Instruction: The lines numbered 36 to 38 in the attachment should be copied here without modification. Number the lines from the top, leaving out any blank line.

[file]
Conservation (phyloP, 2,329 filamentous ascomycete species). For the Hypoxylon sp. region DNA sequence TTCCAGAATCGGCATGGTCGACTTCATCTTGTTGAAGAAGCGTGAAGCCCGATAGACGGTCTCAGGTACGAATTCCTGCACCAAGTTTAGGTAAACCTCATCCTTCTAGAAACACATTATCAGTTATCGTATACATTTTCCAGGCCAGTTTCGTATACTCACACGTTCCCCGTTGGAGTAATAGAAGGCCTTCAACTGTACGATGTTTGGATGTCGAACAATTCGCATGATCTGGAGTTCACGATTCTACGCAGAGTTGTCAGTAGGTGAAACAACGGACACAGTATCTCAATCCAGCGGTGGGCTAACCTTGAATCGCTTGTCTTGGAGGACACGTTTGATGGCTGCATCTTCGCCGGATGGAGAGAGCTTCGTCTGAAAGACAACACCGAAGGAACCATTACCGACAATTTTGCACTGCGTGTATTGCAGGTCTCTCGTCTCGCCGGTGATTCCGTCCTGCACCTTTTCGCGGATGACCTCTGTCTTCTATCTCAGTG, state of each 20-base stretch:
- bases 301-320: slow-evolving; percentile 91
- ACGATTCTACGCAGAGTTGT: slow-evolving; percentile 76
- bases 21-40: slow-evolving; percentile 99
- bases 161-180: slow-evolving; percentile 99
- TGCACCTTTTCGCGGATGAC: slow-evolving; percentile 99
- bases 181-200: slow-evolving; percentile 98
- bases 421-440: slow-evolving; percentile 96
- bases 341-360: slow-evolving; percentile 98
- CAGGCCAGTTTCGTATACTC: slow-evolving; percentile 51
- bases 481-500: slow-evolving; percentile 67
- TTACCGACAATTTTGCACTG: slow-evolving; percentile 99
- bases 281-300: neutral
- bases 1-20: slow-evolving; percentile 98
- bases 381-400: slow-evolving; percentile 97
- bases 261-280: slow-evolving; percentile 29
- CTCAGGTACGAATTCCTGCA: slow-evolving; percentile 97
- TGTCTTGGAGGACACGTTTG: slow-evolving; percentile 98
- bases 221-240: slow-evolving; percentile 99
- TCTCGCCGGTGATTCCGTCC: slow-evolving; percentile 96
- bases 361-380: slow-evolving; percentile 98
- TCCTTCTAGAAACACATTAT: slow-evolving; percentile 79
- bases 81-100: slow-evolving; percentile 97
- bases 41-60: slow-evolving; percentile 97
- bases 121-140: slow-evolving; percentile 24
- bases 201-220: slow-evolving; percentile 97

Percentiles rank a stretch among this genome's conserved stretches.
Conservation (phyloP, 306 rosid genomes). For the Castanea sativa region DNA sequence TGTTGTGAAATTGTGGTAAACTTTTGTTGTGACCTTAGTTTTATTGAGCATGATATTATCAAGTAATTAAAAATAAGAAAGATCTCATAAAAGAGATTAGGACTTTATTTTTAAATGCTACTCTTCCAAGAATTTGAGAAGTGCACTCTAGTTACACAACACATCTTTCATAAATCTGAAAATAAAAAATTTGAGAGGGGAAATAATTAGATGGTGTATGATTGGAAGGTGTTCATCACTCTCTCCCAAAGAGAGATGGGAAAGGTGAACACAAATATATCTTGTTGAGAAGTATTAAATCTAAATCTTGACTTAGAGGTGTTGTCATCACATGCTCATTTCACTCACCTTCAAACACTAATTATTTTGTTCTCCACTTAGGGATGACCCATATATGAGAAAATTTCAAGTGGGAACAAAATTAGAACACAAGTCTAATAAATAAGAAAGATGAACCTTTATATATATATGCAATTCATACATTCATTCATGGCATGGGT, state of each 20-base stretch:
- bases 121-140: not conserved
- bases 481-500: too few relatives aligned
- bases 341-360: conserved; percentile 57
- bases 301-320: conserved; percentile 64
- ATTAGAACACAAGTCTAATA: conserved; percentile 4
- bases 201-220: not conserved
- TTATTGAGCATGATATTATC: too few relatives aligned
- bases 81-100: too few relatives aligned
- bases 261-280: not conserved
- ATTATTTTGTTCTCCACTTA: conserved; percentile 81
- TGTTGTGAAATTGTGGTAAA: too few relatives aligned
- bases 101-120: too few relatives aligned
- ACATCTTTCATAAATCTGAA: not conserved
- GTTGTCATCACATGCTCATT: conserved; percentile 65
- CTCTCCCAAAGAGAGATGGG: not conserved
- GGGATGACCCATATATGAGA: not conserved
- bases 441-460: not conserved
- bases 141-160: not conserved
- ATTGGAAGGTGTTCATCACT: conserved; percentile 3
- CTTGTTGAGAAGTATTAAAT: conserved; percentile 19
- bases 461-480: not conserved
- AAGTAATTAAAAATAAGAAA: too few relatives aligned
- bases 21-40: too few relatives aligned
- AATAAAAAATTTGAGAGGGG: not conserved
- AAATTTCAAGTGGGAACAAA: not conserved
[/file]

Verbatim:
- bases 81-100: too few relatives aligned
- bases 261-280: not conserved
- ATTATTTTGTTCTCCACTTA: conserved; percentile 81